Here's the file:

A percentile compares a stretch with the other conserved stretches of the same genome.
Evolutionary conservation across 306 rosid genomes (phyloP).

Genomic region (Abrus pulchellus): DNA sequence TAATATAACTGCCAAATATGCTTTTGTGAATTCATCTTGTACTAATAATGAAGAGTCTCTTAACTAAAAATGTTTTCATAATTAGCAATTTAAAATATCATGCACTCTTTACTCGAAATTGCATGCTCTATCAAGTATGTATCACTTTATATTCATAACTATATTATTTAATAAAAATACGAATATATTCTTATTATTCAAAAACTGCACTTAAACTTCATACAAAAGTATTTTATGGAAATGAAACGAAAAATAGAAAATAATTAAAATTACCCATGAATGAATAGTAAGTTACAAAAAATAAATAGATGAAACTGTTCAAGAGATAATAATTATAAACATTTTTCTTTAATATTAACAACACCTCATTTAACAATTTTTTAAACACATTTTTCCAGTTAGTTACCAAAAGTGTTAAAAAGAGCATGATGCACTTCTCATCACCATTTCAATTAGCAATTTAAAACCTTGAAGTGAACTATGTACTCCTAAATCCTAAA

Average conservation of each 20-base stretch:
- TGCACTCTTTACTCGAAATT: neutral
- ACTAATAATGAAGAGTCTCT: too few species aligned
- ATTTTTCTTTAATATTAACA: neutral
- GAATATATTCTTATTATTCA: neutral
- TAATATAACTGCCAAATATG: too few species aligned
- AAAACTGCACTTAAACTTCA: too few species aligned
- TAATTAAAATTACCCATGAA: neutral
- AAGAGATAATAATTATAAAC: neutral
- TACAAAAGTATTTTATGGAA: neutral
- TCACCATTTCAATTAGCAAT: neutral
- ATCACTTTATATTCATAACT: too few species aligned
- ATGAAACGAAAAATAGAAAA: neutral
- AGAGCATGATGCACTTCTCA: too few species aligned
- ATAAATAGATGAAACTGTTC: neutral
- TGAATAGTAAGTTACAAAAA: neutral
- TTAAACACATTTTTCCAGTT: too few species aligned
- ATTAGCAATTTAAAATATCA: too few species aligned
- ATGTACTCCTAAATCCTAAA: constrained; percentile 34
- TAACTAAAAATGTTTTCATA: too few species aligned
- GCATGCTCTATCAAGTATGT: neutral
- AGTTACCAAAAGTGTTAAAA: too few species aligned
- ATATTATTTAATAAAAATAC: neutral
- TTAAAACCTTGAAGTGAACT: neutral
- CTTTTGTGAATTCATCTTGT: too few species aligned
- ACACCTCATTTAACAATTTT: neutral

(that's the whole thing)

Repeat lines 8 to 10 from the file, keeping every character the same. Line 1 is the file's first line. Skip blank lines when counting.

- GAATATATTCTTATTATTCA: neutral
- TAATATAACTGCCAAATATG: too few species aligned
- AAAACTGCACTTAAACTTCA: too few species aligned